Hearing loss has a significant impact on a person’s quality of life. The social, psychological, and physical
consequences of hearing loss can take a major toll on a person’s mental and physical health.
People of all ages are affected by hearing loss. It’s one of the most common chronic conditions in the U.S., affecting over nine million Americans over 65 and 10 million Americans between 45 to 64.
Unfortunately, many people who realize their hearing has deteriorated are hesitant to seek help. Only about 16 percent of adults ages 20 to 69 who would benefit from hearing aids have ever used them. Why?
They may be embarrassed about their hearing loss, seeing it as a sign of weakness. Even with advances in technology, the stigma associated with hearing loss still prevents many from seeking treatment. People may also put off getting help because they feel they’re getting by just fine.
The effects of hearing loss, however, go well beyond hearing alone. Here are some serious effects of untreated hearing loss on your everyday life.
Due to their difficulty communicating with others, individuals with hearing loss tend to avoid social situations. In fact, for every decibel drop in hearing sensitivity, the likelihood of social isolation increases by 52 percent.
Those with untreated hearing loss often stop doing things they used to enjoy, mainly because difficulty hearing makes those activities more difficult or less enjoyable. Large groups and noisy venues, for example, can make it hard to engage in conversations, causing those with hearing loss to avoid these situations altogether.
Social isolation is a more serious health issue than many people realize—it has a similar impact on mortality rates as smoking and alcohol consumption. We have a fundamental need for connection and community, so a lack of connection can lead to poor self-esteem, depression, and more negative consequences.
Reduced Job Performance and Earning Power
Those who require hearing aids but don’t wear them generally earn less at work. In fact, those with severe hearing loss earn about $14,000 less than those with mild hearing loss. People with hearing loss aren’t able to fully participate in meetings, have trouble communicating with their colleagues, and often avoid leadership positions. Their hearing problems affect work performance, causing them to miss out on bonuses and raises.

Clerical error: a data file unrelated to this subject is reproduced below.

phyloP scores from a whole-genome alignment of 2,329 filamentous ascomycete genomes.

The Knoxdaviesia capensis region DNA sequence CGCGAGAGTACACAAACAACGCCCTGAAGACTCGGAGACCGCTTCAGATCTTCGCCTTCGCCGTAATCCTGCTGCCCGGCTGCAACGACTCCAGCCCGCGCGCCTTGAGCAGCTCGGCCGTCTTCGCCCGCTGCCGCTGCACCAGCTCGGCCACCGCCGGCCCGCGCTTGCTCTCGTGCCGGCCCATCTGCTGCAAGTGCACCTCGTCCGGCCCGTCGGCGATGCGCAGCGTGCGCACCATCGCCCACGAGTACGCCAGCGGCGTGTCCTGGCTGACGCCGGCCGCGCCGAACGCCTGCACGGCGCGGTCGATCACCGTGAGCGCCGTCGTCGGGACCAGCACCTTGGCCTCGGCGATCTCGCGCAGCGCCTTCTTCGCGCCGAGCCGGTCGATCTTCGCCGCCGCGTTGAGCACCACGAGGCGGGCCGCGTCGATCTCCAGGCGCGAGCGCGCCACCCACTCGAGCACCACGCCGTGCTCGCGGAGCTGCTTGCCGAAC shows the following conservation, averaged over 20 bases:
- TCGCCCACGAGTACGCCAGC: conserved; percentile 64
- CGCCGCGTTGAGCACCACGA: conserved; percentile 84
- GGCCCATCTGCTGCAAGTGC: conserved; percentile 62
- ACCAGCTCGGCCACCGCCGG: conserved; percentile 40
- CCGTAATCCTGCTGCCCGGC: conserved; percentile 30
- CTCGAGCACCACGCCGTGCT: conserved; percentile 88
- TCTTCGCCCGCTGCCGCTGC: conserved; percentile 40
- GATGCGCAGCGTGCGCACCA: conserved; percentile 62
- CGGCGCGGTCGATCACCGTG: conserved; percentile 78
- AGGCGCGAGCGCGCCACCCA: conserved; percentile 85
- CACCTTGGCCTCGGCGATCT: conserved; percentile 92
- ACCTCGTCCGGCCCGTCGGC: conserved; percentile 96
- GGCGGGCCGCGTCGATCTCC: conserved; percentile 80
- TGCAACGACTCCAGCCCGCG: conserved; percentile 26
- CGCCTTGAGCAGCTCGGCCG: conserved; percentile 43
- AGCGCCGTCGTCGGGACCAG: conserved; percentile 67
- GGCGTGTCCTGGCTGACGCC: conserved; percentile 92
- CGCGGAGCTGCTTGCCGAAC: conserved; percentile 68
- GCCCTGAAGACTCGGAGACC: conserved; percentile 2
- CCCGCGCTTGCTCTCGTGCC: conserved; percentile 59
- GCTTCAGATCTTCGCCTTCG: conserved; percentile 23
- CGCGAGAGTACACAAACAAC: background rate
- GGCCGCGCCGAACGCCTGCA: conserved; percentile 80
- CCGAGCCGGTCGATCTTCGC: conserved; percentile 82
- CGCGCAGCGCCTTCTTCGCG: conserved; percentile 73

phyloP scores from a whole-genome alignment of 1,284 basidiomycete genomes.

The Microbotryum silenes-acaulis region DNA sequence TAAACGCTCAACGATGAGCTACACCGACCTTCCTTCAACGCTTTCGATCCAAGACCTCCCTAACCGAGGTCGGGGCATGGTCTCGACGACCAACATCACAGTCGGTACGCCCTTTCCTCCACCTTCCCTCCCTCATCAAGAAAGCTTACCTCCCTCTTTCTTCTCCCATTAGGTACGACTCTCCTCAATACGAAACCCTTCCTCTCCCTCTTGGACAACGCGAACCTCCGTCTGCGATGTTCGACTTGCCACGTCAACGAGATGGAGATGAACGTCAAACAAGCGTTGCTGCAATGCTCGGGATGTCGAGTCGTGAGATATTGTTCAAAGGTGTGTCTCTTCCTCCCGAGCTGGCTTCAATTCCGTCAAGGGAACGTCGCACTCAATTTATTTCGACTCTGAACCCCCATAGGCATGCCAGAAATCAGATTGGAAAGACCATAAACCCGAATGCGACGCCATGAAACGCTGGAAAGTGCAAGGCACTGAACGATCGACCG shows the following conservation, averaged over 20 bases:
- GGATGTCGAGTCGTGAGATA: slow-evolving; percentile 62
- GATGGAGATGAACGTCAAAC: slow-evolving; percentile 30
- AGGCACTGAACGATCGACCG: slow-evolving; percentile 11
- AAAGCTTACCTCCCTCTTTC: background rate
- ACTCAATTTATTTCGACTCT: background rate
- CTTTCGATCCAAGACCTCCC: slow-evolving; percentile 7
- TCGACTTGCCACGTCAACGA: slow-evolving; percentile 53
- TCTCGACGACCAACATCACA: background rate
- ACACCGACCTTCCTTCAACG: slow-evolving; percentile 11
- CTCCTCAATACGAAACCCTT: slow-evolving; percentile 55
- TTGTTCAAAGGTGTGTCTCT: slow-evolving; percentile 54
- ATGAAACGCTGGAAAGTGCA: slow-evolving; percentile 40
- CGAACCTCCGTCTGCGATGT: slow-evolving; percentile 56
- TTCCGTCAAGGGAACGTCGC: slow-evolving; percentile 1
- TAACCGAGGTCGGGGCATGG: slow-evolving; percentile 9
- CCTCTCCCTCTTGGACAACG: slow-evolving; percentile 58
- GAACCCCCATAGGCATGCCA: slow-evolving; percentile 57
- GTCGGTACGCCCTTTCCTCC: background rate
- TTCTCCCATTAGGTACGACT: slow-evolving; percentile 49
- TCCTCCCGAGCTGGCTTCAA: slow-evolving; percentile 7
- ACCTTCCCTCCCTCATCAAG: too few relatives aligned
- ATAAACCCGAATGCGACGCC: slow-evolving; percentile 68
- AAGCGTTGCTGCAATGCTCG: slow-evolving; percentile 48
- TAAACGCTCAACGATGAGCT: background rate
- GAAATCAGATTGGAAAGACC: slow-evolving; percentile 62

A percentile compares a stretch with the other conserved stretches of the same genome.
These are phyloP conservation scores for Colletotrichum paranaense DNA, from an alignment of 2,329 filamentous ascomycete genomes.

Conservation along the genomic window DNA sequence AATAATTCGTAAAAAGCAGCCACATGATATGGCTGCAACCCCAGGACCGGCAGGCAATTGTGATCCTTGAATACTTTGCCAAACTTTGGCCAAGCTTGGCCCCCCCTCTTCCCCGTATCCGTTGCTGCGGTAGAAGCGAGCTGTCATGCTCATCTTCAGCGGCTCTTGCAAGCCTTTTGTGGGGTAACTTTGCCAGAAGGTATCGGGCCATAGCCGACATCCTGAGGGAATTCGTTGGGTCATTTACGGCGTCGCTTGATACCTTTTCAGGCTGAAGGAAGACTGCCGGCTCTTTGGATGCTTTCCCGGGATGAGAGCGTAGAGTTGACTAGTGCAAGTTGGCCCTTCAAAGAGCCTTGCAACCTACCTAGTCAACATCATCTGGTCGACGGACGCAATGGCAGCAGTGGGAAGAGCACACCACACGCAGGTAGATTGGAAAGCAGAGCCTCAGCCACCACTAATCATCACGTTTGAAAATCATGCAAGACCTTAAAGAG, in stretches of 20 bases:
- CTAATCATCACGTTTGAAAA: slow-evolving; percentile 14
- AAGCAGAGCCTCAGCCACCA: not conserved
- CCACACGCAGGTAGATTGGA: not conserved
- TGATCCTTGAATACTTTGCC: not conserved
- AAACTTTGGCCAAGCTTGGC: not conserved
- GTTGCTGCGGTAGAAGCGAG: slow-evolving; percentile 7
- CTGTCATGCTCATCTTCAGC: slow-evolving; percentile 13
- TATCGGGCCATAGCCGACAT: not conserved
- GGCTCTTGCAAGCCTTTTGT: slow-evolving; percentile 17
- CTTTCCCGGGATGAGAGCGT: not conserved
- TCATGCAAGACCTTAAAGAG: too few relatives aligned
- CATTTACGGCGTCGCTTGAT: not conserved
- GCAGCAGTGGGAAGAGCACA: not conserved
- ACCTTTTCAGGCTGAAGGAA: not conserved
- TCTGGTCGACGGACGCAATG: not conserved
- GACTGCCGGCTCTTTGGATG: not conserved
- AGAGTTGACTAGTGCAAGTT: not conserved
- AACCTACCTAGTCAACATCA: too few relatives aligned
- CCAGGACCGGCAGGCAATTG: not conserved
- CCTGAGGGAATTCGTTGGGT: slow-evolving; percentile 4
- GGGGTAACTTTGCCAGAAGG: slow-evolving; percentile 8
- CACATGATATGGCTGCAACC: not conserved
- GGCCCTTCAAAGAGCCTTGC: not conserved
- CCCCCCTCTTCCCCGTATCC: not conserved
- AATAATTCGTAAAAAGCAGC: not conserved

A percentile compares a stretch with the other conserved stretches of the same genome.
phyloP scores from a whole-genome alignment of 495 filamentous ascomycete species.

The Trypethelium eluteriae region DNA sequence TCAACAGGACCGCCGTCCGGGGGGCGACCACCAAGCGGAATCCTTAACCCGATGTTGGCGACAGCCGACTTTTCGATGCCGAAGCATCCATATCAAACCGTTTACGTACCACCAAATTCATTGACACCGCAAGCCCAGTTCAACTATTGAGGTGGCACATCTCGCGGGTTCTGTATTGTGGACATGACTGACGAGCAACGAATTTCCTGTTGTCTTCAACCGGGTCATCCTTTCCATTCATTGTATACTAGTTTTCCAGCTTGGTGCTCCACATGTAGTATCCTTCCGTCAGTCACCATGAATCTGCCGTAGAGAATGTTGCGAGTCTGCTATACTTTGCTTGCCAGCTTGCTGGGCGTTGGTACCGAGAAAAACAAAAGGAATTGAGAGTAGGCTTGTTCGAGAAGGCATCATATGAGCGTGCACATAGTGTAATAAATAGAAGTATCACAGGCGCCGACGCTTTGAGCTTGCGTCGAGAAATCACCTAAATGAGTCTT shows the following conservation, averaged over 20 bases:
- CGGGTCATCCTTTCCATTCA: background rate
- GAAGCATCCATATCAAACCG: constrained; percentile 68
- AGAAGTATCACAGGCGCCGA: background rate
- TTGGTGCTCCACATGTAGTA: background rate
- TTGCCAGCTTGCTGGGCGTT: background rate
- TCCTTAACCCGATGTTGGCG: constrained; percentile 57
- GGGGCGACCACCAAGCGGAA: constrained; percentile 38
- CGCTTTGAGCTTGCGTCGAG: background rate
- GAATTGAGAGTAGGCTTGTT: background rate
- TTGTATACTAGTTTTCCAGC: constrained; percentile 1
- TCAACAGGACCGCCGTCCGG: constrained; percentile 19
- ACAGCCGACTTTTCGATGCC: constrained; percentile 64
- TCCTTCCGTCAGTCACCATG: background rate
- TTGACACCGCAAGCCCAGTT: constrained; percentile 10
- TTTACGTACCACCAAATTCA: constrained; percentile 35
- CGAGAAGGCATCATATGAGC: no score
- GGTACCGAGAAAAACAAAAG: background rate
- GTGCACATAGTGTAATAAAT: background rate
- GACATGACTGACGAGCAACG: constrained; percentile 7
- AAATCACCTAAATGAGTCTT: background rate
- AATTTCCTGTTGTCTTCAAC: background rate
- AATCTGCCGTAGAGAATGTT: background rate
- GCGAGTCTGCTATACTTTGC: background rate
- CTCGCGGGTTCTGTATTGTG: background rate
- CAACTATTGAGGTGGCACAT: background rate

Individuals with hearing loss may also have limited access to educational opportunities due to impaired communication.
Treatment is thus an investment in both your physical health and your career—it can reduce the negative financial effects of hearing loss.
Your hearing plays a vital role in keeping your brain sharp. Several studies prove that the effects of hearing loss include a decline in cognitive abilities—even mild to moderate hearing loss can contribute to this cognitive decline.
Simply put, the effort of always straining to hear stresses the brain. Plus, certain structures of brain cells shrink when they’re not getting enough stimulation, so older adults with hearing loss have less grey matter—neuronal cell bodies—in the auditory cortex. Treating hearing loss protects the way your brain processes sound, preventing the auditory area of the brain’s temporal lobe from degenerating.
Recent studies also show a strong correlation between hearing loss and the development of dementia and Alzheimer’s. For instance, John Hopkins expert Dr. Frank Lin and his colleagues found that even mild hearing loss doubled dementia risk. Many studies prove that the worse the hearing loss, the more likely a person will develop dementia.
Increased Safety Risks
While you may not realize it, your hearing plays a crucial role in keeping you and your loved ones safe. Those with hearing loss are more at risk of accidents than people with normal hearing. Not being able to hear important announcements or smoke alarms, for example, can put you in serious danger.
Safe driving is largely dependent on hearing signs of danger. For instance, you need to hear emergency vehicles and car horns to ensure you and those in your vehicle remain safe on the road. Treating hearing loss improves your overall awareness of potential road hazards.